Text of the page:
When using hot air, temperatures must reach between 48.89° to 60° Celsius. For cold treatments, the temperature must drop down to below -9.44° Celsius. Termites cannot tolerate these extreme temperatures. While cold treatments require a minimum of 4 days to fully eradicate termites, heat treatments resolve the problem fast. Usually within under 4 hours.
Thermal and freezing eradication requires your home to be tented. This envelops the termites within your home to allow the treatment to work. It’s advisable to hire a pest control technician at this point as they will have the necessary tools and knowledge to properly carry out this work.
The same vinegar stored in your home for cooking can be an effective method of eradicating termites. There are four varietal ways to use vinegar to get rid of termites. One is vinegar in its purest form, but most will opt for a vinegar solution mixed with lemon juice or water.
Once the correct vinegar solution has been determined, pour the mixture into a spray bottle. Then get to work.
Spray around your whole house. Focus on areas with visible entrance holes or termite mounds. Consider spraying your mixture on any surface in which termites might proliferate. This wooden structures could be garden borders, fences, or corners of buildings. Spray generously and allow the mixture to seep through cracks and holes to eliminate termites.
Alternatively, you can also drill holes to eliminate termites. Focus on infested wood and inject your vinegar solution into these problem areas. Depending on how severe your termite infestation is, vinegar may take three days or four weeks.
Most will not know what a nematode is. Nematodes are microscopic worms and natural predators to termites. To utilize natural biological warfare against termites, nematodes can be bought at local hardware or garden stores. Likewise, farm feed shops and online will give you access to nematodes.
Be careful when handling nematodes. Like termites, nematodes are sensitive to heat and UV light. As their accustomed to dark and cool environments, limit their exposure to sunlight.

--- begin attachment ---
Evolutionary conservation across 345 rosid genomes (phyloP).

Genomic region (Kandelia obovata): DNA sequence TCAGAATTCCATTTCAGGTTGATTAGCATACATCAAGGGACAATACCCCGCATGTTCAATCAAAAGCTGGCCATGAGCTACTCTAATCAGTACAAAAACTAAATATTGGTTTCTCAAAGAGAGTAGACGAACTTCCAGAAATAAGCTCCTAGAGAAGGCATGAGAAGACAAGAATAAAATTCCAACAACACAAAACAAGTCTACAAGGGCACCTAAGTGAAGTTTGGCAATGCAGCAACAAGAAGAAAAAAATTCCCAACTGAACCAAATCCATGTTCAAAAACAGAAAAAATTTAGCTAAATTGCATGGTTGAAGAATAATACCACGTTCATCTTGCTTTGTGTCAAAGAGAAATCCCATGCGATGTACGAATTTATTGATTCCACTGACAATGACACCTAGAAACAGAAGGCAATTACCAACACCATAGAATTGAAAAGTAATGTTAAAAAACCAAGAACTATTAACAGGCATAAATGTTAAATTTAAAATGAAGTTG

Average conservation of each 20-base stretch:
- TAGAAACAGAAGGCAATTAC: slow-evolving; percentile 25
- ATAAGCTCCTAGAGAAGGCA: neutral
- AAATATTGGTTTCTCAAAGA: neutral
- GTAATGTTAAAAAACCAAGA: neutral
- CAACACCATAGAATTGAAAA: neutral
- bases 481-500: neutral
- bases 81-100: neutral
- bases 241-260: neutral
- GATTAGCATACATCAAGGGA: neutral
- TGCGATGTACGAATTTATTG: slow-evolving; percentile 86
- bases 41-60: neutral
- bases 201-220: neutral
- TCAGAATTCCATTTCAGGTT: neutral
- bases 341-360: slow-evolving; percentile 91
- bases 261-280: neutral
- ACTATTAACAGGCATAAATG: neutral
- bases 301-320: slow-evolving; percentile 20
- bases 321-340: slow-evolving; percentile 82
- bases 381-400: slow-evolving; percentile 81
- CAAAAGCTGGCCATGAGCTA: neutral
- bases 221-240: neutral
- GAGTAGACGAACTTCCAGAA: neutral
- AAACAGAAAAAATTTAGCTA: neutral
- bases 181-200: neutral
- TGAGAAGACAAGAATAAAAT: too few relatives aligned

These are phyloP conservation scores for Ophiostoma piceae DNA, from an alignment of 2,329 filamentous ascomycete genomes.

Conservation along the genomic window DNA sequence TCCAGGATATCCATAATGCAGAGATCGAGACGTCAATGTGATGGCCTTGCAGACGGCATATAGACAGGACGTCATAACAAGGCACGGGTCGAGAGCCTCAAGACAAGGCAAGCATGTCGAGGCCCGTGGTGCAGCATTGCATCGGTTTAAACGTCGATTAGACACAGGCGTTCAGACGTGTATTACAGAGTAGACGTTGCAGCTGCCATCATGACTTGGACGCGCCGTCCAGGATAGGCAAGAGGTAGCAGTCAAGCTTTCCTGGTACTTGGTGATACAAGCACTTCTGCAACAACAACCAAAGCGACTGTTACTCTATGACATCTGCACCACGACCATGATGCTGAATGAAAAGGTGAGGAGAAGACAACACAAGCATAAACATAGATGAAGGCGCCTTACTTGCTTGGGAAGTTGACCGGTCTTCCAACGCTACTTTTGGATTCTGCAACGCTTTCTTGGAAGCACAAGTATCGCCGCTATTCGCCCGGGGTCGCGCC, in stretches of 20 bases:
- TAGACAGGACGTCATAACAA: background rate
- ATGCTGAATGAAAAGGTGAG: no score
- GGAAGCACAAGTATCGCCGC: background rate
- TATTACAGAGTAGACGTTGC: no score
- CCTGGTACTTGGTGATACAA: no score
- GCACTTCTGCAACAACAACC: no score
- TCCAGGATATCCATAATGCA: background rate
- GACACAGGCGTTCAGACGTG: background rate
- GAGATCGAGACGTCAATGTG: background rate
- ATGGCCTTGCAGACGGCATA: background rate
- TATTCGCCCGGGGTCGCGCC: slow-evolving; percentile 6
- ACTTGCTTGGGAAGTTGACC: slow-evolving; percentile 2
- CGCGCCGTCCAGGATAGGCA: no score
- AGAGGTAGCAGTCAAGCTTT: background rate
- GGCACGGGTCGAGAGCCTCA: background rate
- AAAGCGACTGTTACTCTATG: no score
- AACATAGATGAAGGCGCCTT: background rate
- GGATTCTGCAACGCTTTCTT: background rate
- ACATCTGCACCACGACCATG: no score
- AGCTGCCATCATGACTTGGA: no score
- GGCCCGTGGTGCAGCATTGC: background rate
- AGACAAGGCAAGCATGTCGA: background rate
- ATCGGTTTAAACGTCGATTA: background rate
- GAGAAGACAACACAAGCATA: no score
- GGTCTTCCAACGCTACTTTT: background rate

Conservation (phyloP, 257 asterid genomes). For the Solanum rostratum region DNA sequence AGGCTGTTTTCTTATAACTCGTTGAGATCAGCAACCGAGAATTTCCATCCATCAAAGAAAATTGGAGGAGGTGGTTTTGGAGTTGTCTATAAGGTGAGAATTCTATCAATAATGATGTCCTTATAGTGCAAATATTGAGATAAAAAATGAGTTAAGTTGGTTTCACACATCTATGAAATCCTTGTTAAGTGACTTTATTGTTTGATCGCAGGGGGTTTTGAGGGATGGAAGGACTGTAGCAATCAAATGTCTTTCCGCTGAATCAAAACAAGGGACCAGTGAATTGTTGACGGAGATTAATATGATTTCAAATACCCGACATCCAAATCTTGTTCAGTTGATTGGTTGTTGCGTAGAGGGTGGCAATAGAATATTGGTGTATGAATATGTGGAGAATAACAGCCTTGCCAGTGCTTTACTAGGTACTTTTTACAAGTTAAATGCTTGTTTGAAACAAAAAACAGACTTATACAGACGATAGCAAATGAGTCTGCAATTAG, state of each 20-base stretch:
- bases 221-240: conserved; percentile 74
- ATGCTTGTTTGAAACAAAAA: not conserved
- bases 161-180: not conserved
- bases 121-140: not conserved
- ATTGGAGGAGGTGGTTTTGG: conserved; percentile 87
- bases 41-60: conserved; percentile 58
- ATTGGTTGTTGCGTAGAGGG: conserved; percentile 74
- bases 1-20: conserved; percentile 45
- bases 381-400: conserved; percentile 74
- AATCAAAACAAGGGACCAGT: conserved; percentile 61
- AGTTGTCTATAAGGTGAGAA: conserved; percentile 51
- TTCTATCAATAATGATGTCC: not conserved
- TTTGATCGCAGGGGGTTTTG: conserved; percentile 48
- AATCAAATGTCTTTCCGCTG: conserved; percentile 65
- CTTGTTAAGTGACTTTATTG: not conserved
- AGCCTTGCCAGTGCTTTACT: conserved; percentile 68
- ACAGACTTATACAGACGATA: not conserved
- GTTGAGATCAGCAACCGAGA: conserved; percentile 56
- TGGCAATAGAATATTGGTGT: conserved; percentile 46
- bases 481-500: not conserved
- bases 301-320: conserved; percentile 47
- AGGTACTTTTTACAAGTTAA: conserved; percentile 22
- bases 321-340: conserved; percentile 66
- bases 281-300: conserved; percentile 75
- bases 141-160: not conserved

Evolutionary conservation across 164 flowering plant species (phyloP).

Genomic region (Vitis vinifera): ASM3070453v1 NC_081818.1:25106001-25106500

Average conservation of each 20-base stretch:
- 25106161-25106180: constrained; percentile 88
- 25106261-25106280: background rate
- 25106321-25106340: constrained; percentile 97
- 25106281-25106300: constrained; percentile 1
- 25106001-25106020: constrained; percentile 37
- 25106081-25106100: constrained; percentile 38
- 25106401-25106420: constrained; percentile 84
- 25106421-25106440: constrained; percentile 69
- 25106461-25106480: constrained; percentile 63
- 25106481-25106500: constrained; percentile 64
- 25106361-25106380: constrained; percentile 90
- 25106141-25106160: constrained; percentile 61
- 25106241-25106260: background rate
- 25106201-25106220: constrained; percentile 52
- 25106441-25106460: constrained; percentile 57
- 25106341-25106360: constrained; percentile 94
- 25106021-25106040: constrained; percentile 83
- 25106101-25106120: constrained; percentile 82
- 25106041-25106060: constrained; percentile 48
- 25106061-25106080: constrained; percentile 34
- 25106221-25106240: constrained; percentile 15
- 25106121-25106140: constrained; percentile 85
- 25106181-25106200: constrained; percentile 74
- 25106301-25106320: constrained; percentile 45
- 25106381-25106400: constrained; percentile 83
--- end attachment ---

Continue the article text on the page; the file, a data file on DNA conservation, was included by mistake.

Once you’ve received your organic pest control, create a nematode rich solution. This can then be sprayed into the affected areas surrounding your home. Nematodes work by infecting termites and multiply as these infected termites assemble within their colonies. This is an effective way to of targeting the termite infestation at its source.
Like vinegar, salt is a daily component of everyday living. Found in all kitchens, salt is a great preventative measure when addressing a termite problem.
Mix equal parts salt and warm water. The salt should fully dissolve into the mixture before use. As salt will dehydrate termites and kill them, the more salt, the better. Locate the entry points of your termite infestation and spray liberally.
A syringe will work as effectively. Inject your salt mixture throughout bored holes in infested areas to target termites.
Likewise, for something a little stronger, consider a boric acid salt solution. Boric acid is naturally found in sediments like rocks, or even soil and plants. As boric acid is abrasive, infected termites will spread the boric acid throughout a colony.
While all these methods are great environmental solutions to your termite problem, it is advisable to consult with a pest control technician. Their knowledge and expertise is the most effective way to guarantee the elimination of termites.
Photo by: pompi